The social networking site's user base is evolving rapidly and becoming more global. Does that mean it's time to rethink your company's Facebook strategy?
The number of new Facebook users in the United States nosedived in June, just as the popular social networking site is taking root around the globe.
Last month the site actually lost more than a quarter of a million regular users in the U.S. between the ages of 18 and 44, according to the site Inside Facebook. It registered 320,800 new members, defined as first-time users and those who logged into the site for the first time in over a month. The figure is in sharp contrast to May's 7.8 million new active users, a 6.7 percent monthly growth. (Facebook's average monthly growth in the last year has been about 3 to 4 percent – June's, however, was just .3 percent.)
Meanwhile, today 70 percent of Facebook's users are outside the U.S. Thanks in part to the company's translation efforts, the number of active users in the past year has tripled in Mexico (to 11 million) and quadrupled in Germany (to 19 million), where in February the California-based social networking site displaced the homegrown StudiVZ as the country's leading social network. And in India, Facebook now is neck and neck with Orkut, an Indian social networking site that was more than twice its size last year. Just two years ago, the site only was available in English.
"They have been more innovative than any other social network, and they are going to continue to grow,” Jeremiah Owyang, an analyst with the Altimeter Group, told The New York Times. “Facebook wants to be ubiquitous, and they are being successful for now." The site currently has some 500 million users, and founder Mark Zuckerberg confidently is predicting it will reach a billion.
Nearly two-thirds of all Internet users in the US have Facebook accounts, but in June, 253,840 American members ages 18 to 44 didn't log on. The largest group of deserters – more than 100,000 – was women ages 26 to 34.
A month isn't enough to detect a pattern – especially when you consider that Wednesday a new poll revealed 34 percent of women age 18 to 34 said checking Facebook was the first thing they did in the morning, even before washing their face or brushing their teeth. (Just over a quarter admitted to sneaking a peek in the middle of the night, according to the Lightspeed Research for Oxygen Media poll.)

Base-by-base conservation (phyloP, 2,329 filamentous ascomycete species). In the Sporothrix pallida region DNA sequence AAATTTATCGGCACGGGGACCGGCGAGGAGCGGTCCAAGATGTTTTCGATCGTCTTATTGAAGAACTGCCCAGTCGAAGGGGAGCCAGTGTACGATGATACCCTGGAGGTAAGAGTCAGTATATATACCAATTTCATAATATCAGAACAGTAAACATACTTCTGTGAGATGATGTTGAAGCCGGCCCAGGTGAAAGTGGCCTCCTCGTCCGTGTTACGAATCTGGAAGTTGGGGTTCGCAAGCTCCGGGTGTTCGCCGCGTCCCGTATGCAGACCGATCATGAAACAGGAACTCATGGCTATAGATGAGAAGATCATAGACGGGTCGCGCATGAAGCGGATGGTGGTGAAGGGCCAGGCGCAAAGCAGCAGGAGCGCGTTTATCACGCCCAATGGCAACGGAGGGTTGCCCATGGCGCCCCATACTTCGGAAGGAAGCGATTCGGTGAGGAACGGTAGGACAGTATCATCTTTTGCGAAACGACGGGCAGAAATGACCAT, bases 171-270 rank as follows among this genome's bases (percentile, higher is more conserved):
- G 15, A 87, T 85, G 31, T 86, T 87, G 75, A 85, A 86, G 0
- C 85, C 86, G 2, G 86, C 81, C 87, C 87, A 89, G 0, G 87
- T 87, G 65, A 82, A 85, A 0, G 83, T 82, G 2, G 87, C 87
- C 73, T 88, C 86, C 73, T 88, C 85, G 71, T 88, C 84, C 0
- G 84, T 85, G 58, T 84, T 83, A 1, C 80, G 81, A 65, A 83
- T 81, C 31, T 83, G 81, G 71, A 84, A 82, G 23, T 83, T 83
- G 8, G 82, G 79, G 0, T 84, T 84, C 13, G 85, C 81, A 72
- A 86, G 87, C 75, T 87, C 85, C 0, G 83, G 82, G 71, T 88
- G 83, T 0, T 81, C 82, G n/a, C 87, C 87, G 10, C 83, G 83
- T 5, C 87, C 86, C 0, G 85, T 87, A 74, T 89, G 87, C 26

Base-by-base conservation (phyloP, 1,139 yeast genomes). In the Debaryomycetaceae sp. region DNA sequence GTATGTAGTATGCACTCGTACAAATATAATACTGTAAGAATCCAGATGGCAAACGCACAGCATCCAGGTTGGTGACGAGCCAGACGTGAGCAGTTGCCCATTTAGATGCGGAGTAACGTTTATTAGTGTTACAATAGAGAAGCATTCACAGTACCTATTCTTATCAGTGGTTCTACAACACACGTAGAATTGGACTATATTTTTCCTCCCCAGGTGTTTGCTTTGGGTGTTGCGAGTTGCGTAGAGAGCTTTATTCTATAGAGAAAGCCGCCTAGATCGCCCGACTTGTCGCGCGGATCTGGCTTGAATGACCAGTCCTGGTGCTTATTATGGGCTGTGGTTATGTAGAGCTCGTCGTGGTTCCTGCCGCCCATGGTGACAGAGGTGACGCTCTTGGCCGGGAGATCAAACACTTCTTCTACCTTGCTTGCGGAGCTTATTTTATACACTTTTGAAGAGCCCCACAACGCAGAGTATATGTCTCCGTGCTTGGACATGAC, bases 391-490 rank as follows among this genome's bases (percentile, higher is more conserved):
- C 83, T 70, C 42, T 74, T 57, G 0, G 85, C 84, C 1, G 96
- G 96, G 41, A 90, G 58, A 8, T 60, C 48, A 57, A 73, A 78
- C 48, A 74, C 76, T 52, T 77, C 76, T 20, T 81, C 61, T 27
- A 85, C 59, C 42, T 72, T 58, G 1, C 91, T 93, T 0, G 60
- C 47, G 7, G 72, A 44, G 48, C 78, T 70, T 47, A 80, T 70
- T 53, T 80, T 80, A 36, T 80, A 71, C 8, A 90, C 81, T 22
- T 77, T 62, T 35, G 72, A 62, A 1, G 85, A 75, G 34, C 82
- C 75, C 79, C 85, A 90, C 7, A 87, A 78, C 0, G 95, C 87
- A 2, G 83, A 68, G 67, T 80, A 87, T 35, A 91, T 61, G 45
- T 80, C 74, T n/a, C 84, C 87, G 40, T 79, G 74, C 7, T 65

Analysts say an explanation for Facebook's decline could be as simple as a glitch or a seasonal dip: June is a month of travel, graduation and weddings – all of which may keep people offline.
"Less excitingly, the negative growth could simply be a blip. But in the years we've been tracking the demographic data, we've rarely seen a dip like this, so we would tend to favor the idea of a root cause," Inside Facebook's Chris Morrison wrote Tuesday.
He added: "One possibility is that we're finally seeing the backlash from heavy media attention to Facebook privacy issues -- some of which were real, some the result of confusion and sensationalism." It may also be that Facebook has less room to grow: It's got a 41.1 market penetration as of the end of June.
Ray Valdes, an analyst with market research firm Valdes, told the San Francisco Chronicle the company's big challenge isn't getting new members – it's keeping them.
"They don't necessarily need to grow user population to become a profitable, highly valued company," he said. "They do need to maintain their value proposition and keep users engaged even as the novelty factor wears off. It's not about getting users to sign on, but about getting them to log on."
Inc. contributing editor COURTNEY RUBIN was for five years a London-based staff writer for People magazine. Rubin, a former senior writer for Washingtonian magazine, has written for the New York Times magazine, Time, Marie Claire, and other publications. She is the author of The Weight-Loss Diaries.